Human Structure (9 credits; 17 weeks)
In the Human Structure course, students’ gain knowledge of the functional and developmental relationship between anatomical structures, organs and organ systems. This enables them to explain the anatomic (microscopic and macroscopic) basis of common clinical conditions, injuries, diseases and functional deficits.
The following course objectives align with the IU School of Medicine MD Curriculum Competencies and Institutional Learning Objectives. This alignment enables faculty and students to understand how current student learning prepares them for the next stage in training and for their ongoing practice and maintenance of certification.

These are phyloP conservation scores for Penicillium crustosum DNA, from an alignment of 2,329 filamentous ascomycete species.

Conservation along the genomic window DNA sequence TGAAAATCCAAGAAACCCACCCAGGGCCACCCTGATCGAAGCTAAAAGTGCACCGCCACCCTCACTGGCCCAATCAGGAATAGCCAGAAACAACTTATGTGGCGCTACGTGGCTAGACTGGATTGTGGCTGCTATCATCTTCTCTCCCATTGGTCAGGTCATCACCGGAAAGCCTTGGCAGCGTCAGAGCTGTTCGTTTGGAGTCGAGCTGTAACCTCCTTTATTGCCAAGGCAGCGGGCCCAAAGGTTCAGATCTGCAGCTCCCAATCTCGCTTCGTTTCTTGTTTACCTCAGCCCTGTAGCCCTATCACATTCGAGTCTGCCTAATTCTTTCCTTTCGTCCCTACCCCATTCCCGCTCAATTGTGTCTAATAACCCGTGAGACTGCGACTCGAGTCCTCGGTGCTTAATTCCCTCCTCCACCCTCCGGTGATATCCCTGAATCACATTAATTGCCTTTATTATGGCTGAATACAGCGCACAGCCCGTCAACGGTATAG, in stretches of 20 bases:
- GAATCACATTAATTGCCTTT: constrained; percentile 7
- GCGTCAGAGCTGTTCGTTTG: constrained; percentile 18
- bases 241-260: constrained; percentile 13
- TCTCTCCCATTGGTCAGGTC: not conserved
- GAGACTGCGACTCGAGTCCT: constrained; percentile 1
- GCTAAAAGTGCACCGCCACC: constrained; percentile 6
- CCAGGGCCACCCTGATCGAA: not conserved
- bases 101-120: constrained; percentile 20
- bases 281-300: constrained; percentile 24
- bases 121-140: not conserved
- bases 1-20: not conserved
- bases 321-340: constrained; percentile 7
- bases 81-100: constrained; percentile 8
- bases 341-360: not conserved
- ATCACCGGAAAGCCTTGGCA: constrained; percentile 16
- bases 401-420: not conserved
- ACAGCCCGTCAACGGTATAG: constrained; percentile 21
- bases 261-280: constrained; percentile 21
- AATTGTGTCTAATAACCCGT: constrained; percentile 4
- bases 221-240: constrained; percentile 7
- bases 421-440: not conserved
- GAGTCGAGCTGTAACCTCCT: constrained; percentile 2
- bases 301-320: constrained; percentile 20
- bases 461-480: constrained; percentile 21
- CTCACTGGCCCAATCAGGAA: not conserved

Describe the embryology of organ systems and the developmental abnormalities that lead to common congenital defects.
Demonstrate knowledge of the structural and functional organization of the adult human body and its variations as visualized by direct dissection of human cadavers and by medical imaging techniques.
Identify the histology and electron microscopic morphology of tissues and organs through the use of light and electron microscopy and discuss the functional aspects of the identified tissues.
Demonstrate professionalism through respect for the donor, the medical education process, and their peers.
Identify gaps in their understanding of the developmental, histologic, and gross anatomic structure of the human body; locate, analyze and appraise information to overcome their knowledge deficits; and integrate new information to broaden their foundation of medical knowledge.